What social distancing? Crowds flock at Nagai fishing harbour

Huge crowds gathered on Thursday at Nagapattinam fishing harbour without observing social distancing, risking the spread of coronavirus.

Published: 26th June 2020 12:30 PM  |   Last Updated: 26th June 2020 12:30 PM   |  A+A-

Express News Service

NAGAPATTINAM: Huge crowds gathered on Thursday at Nagapattinam fishing harbour without observing social distancing, risking the spread of coronavirus. Mechanised boat fishers who went to sea on Monday have started returning to shore. There were nightmarish scenes at the harbour as hundreds gathered to unload, move, procure and sell fish without maintaining social distancing.

All returning boats were allowed to land. Only 40 boats were permitted by the local panchayat to open their holds to take out fish for sale. "The local fisher panchayat (Akkaraipettai) took the responsibility of giving tokens for open sales to 40 boats. Even so, there was a huge crowd. We have to decide the next course of action." said R Amal Xavier, Joint Director, Fisheries department, Nagapattinam, It is normal practice for boat owners to turn up to see the amount of catch when their fishers return to shore. Fish workers, both men and women, would start unloading the fish from the holds to the dock floor. The workers would start loading them on to trucks waiting at the harbour. Some small-scale sellers sell fish to locals around the harbour. These activities make the harbour typically congested on a normal day. However, with the number of COVID-19 cases in Nagapattinam on the rise, crowds at the harbour are no longer welcome. On Thursday, it appeared half the people were not wearing masks and those that did, were not using them properly.

Fishers could not catch eagerly awaited squids (kanavaai) and prawns (eraal), which attract export orders. "We are happy with the variety of fish we have caught, but we did not get the best prices. However, we still managed to turn a profit,," said S Kalaiyamurthy, a boat owner.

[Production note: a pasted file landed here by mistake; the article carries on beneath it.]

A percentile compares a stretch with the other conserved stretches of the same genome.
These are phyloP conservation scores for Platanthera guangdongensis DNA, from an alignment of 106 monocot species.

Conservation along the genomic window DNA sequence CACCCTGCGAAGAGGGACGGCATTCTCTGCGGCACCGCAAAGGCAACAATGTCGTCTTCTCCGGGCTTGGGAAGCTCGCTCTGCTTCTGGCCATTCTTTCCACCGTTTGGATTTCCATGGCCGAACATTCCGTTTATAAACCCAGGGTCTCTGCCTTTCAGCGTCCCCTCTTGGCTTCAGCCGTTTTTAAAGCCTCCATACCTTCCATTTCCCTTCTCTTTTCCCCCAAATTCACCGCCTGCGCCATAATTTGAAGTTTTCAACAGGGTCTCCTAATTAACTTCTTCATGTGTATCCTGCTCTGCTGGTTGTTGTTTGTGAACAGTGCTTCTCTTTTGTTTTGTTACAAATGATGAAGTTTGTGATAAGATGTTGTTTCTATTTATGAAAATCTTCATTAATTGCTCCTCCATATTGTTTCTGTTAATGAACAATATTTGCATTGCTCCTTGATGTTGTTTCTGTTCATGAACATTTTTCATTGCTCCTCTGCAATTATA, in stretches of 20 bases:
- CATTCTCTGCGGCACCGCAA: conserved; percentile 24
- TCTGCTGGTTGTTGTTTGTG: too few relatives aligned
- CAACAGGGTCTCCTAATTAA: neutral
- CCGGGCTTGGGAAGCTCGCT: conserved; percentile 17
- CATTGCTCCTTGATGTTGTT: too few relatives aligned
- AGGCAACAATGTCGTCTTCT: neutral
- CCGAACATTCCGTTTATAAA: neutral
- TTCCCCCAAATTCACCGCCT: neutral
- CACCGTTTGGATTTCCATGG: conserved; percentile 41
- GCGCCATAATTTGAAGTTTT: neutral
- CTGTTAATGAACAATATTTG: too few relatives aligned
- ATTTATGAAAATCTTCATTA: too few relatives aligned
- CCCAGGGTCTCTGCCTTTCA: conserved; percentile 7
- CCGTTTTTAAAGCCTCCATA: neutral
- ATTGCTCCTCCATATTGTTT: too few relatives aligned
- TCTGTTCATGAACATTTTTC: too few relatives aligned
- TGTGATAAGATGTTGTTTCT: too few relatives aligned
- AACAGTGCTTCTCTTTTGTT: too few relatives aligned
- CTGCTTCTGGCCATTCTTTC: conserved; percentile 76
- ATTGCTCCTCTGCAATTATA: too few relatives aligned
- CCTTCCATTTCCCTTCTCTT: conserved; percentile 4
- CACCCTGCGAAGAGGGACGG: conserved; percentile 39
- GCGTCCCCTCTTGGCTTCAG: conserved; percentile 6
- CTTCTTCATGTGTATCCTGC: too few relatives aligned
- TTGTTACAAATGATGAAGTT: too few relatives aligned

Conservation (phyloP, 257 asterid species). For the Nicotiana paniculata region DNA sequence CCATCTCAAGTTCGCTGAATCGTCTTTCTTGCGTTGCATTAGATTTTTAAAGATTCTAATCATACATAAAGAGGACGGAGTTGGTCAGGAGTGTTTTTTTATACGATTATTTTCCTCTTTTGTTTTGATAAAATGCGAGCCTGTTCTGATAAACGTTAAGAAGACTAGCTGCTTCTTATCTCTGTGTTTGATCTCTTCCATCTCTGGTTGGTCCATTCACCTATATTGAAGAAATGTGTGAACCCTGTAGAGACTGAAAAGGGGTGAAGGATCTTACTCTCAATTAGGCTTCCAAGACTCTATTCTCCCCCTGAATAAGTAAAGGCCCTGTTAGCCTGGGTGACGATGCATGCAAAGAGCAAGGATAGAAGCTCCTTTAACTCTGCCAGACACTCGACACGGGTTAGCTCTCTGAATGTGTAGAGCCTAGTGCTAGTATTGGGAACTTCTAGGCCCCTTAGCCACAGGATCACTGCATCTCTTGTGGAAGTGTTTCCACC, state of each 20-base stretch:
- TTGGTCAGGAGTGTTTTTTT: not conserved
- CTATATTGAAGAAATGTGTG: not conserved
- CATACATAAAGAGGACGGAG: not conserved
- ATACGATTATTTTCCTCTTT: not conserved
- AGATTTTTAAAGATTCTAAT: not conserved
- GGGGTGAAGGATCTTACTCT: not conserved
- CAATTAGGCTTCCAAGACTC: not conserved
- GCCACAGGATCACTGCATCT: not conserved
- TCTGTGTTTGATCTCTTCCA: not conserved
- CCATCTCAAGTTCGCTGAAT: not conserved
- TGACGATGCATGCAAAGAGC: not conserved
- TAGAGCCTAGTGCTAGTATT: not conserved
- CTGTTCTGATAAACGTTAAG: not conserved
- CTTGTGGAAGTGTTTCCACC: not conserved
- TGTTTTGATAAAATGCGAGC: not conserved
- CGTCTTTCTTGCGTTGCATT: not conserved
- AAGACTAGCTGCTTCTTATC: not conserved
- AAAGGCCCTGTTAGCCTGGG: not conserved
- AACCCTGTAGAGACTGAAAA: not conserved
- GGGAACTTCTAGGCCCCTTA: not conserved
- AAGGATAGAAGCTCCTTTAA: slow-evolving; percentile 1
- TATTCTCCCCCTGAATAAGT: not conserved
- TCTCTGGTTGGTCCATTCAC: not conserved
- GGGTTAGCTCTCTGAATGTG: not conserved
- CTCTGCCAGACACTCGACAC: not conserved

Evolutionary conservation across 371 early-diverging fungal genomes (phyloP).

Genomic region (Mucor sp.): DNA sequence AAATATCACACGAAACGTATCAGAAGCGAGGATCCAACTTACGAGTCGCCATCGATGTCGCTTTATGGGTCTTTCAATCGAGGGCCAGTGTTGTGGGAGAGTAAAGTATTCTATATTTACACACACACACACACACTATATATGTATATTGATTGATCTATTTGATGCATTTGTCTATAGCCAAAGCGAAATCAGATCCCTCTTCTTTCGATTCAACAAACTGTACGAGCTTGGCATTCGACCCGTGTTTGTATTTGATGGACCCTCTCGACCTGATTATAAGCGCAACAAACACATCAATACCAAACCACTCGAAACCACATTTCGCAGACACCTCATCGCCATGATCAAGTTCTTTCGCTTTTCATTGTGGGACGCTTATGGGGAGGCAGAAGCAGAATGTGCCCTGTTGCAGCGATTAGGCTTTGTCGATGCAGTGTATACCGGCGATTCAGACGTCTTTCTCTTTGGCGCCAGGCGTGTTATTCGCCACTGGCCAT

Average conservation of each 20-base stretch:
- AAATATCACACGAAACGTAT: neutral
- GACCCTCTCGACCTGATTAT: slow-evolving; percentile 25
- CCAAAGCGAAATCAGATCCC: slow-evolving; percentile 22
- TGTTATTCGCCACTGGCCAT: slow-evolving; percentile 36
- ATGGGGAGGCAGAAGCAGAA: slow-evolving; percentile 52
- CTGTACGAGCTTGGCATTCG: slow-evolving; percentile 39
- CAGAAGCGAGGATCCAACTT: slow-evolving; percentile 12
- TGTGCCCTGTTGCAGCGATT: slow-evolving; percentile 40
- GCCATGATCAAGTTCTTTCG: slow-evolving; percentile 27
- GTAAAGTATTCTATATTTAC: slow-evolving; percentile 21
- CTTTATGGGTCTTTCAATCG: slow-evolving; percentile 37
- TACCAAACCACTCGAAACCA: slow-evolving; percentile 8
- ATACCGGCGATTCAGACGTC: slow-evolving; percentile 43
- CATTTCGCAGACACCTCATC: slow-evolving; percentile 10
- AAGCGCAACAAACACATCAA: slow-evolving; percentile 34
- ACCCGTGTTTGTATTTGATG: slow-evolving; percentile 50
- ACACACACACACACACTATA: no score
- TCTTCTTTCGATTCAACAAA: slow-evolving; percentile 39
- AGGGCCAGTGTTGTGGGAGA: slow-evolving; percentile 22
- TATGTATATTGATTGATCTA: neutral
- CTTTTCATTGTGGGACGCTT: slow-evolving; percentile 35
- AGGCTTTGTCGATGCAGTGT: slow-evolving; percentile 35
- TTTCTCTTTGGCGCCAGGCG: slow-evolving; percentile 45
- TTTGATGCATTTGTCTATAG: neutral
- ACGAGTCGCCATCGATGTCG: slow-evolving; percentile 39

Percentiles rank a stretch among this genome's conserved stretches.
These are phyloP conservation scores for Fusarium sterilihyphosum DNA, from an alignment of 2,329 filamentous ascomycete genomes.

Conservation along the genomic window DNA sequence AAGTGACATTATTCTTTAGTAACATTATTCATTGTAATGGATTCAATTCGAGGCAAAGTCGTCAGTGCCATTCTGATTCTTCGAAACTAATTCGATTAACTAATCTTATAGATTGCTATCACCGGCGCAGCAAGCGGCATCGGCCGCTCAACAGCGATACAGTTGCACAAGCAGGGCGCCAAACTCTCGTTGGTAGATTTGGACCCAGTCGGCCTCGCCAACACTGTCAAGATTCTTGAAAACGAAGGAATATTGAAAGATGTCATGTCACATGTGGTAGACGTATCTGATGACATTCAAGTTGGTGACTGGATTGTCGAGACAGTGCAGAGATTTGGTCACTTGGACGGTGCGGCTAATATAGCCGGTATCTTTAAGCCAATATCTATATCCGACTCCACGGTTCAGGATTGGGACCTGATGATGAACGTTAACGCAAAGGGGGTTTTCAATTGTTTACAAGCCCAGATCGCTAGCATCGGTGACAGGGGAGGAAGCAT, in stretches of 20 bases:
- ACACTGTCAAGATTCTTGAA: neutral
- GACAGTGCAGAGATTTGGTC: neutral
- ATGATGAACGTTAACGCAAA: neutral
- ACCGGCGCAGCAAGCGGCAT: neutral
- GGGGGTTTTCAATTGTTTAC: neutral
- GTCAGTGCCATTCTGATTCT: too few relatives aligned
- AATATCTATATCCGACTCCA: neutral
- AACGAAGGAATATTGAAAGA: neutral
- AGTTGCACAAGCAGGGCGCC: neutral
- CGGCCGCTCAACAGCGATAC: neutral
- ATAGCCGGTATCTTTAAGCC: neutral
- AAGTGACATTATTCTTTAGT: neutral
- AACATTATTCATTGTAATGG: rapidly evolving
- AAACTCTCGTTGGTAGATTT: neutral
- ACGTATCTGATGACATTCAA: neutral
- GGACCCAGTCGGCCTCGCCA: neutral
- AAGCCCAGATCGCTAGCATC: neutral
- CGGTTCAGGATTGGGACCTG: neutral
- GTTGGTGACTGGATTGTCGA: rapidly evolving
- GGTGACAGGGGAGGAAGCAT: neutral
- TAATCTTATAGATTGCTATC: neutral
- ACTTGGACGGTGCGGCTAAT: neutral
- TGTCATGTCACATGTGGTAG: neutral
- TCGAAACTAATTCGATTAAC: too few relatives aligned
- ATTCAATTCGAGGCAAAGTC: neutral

Fishers caught smaller varieties like ribbon fish (vaalai), silver belly (surupanan kaarai), snapper (kendal), perch (kadaikai), little trevally (podi paarai), mackerel kaanankeluthi) and larger fish like barracuda (seela). As there is demand for these fish locally, buyers swarmed the harbour. Their presence, along with workers at the harbour, led to severe crowding. .

The congestion at the harbour was also attributed to the 'no-show' of traders for eight oats. All the sales started happening around the 32 boats. "As the government has cut off transportation between districts, many trucks are stranded in neighbouring districts," said S Mohandas, a boat owner fisher representative.

Dr M Shalini, consultant epidemiologist, Meenakshi Multi Speciality Hospital, Thanjavur, said, "Such unregulated trade was the reason behind the Koyambedu disaster in Chennai. Public movements, activities and the berthing of boats must be regulated to avoid the spread of the virus. People must be educated about washing their hands more often at the harbour."



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